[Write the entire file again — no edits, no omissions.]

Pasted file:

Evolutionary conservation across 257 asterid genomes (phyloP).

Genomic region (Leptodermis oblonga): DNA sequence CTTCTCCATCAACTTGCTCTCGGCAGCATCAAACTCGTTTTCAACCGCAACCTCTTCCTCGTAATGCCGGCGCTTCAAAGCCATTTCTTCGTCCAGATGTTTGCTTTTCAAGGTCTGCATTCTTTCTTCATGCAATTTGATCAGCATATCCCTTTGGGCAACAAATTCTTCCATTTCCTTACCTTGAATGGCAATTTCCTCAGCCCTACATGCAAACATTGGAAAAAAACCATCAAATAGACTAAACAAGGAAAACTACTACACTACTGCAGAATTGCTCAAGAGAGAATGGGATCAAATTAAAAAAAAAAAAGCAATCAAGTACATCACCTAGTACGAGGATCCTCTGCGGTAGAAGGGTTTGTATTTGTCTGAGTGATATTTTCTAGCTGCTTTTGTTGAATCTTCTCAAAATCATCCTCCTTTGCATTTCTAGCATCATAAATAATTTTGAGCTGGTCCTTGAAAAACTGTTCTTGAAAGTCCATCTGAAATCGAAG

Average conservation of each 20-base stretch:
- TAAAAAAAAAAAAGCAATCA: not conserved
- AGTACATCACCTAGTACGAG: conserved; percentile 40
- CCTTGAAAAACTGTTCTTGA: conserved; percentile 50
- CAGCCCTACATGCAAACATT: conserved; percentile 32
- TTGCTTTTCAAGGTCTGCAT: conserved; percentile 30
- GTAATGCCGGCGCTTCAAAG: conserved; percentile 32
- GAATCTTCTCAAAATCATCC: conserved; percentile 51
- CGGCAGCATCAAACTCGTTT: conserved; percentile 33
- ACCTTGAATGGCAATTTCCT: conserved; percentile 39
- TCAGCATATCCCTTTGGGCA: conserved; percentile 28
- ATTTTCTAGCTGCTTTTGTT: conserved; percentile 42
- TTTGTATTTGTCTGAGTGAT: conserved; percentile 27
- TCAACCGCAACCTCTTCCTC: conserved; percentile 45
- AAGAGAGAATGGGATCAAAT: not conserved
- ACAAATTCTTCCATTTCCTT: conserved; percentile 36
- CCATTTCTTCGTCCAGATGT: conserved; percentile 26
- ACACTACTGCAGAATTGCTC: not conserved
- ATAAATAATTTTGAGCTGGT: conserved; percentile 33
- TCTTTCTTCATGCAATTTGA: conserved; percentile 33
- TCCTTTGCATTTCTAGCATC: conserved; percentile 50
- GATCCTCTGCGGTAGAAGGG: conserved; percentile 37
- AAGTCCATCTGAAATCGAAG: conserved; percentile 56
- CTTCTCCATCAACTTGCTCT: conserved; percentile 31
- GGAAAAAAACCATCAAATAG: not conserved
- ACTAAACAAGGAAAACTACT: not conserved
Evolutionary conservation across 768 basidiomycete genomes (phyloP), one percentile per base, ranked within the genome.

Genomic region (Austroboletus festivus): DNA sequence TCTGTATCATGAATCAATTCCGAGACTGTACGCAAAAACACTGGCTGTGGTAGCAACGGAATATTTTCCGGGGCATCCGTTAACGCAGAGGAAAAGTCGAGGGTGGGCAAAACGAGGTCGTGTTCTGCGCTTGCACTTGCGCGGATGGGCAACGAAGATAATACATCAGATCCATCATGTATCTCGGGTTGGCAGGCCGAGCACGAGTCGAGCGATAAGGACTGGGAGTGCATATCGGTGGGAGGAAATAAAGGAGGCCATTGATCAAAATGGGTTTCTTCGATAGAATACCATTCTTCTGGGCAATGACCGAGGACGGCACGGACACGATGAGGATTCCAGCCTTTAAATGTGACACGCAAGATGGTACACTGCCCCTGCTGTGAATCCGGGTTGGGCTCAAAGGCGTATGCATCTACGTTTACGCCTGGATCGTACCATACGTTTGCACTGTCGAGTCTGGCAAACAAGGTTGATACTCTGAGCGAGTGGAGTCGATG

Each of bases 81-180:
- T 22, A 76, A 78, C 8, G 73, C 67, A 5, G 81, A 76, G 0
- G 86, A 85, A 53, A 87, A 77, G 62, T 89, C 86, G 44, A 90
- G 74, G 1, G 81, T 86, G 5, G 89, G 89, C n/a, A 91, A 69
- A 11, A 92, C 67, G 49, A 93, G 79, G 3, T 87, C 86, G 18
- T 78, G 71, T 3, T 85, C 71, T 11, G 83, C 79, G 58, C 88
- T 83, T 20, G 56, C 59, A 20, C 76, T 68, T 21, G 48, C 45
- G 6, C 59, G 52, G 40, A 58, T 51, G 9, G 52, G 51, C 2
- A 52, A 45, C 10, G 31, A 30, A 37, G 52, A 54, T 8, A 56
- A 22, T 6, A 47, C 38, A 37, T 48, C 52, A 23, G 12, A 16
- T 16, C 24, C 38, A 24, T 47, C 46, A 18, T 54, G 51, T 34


Evolutionary conservation across 257 asterid genomes (phyloP).

Genomic region (Leptodermis oblonga): DNA sequence CTTCTCCATCAACTTGCTCTCGGCAGCATCAAACTCGTTTTCAACCGCAACCTCTTCCTCGTAATGCCGGCGCTTCAAAGCCATTTCTTCGTCCAGATGTTTGCTTTTCAAGGTCTGCATTCTTTCTTCATGCAATTTGATCAGCATATCCCTTTGGGCAACAAATTCTTCCATTTCCTTACCTTGAATGGCAATTTCCTCAGCCCTACATGCAAACATTGGAAAAAAACCATCAAATAGACTAAACAAGGAAAACTACTACACTACTGCAGAATTGCTCAAGAGAGAATGGGATCAAATTAAAAAAAAAAAAGCAATCAAGTACATCACCTAGTACGAGGATCCTCTGCGGTAGAAGGGTTTGTATTTGTCTGAGTGATATTTTCTAGCTGCTTTTGTTGAATCTTCTCAAAATCATCCTCCTTTGCATTTCTAGCATCATAAATAATTTTGAGCTGGTCCTTGAAAAACTGTTCTTGAAAGTCCATCTGAAATCGAAG

Average conservation of each 20-base stretch:
- TAAAAAAAAAAAAGCAATCA: not conserved
- AGTACATCACCTAGTACGAG: conserved; percentile 40
- CCTTGAAAAACTGTTCTTGA: conserved; percentile 50
- CAGCCCTACATGCAAACATT: conserved; percentile 32
- TTGCTTTTCAAGGTCTGCAT: conserved; percentile 30
- GTAATGCCGGCGCTTCAAAG: conserved; percentile 32
- GAATCTTCTCAAAATCATCC: conserved; percentile 51
- CGGCAGCATCAAACTCGTTT: conserved; percentile 33
- ACCTTGAATGGCAATTTCCT: conserved; percentile 39
- TCAGCATATCCCTTTGGGCA: conserved; percentile 28
- ATTTTCTAGCTGCTTTTGTT: conserved; percentile 42
- TTTGTATTTGTCTGAGTGAT: conserved; percentile 27
- TCAACCGCAACCTCTTCCTC: conserved; percentile 45
- AAGAGAGAATGGGATCAAAT: not conserved
- ACAAATTCTTCCATTTCCTT: conserved; percentile 36
- CCATTTCTTCGTCCAGATGT: conserved; percentile 26
- ACACTACTGCAGAATTGCTC: not conserved
- ATAAATAATTTTGAGCTGGT: conserved; percentile 33
- TCTTTCTTCATGCAATTTGA: conserved; percentile 33
- TCCTTTGCATTTCTAGCATC: conserved; percentile 50
- GATCCTCTGCGGTAGAAGGG: conserved; percentile 37
- AAGTCCATCTGAAATCGAAG: conserved; percentile 56
- CTTCTCCATCAACTTGCTCT: conserved; percentile 31
- GGAAAAAAACCATCAAATAG: not conserved
- ACTAAACAAGGAAAACTACT: not conserved
Evolutionary conservation across 768 basidiomycete genomes (phyloP), one percentile per base, ranked within the genome.

Genomic region (Austroboletus festivus): DNA sequence TCTGTATCATGAATCAATTCCGAGACTGTACGCAAAAACACTGGCTGTGGTAGCAACGGAATATTTTCCGGGGCATCCGTTAACGCAGAGGAAAAGTCGAGGGTGGGCAAAACGAGGTCGTGTTCTGCGCTTGCACTTGCGCGGATGGGCAACGAAGATAATACATCAGATCCATCATGTATCTCGGGTTGGCAGGCCGAGCACGAGTCGAGCGATAAGGACTGGGAGTGCATATCGGTGGGAGGAAATAAAGGAGGCCATTGATCAAAATGGGTTTCTTCGATAGAATACCATTCTTCTGGGCAATGACCGAGGACGGCACGGACACGATGAGGATTCCAGCCTTTAAATGTGACACGCAAGATGGTACACTGCCCCTGCTGTGAATCCGGGTTGGGCTCAAAGGCGTATGCATCTACGTTTACGCCTGGATCGTACCATACGTTTGCACTGTCGAGTCTGGCAAACAAGGTTGATACTCTGAGCGAGTGGAGTCGATG

Each of bases 81-180:
- T 22, A 76, A 78, C 8, G 73, C 67, A 5, G 81, A 76, G 0
- G 86, A 85, A 53, A 87, A 77, G 62, T 89, C 86, G 44, A 90
- G 74, G 1, G 81, T 86, G 5, G 89, G 89, C n/a, A 91, A 69
- A 11, A 92, C 67, G 49, A 93, G 79, G 3, T 87, C 86, G 18
- T 78, G 71, T 3, T 85, C 71, T 11, G 83, C 79, G 58, C 88
- T 83, T 20, G 56, C 59, A 20, C 76, T 68, T 21, G 48, C 45
- G 6, C 59, G 52, G 40, A 58, T 51, G 9, G 52, G 51, C 2
- A 52, A 45, C 10, G 31, A 30, A 37, G 52, A 54, T 8, A 56
- A 22, T 6, A 47, C 38, A 37, T 48, C 52, A 23, G 12, A 16
- T 16, C 24, C 38, A 24, T 47, C 46, A 18, T 54, G 51, T 34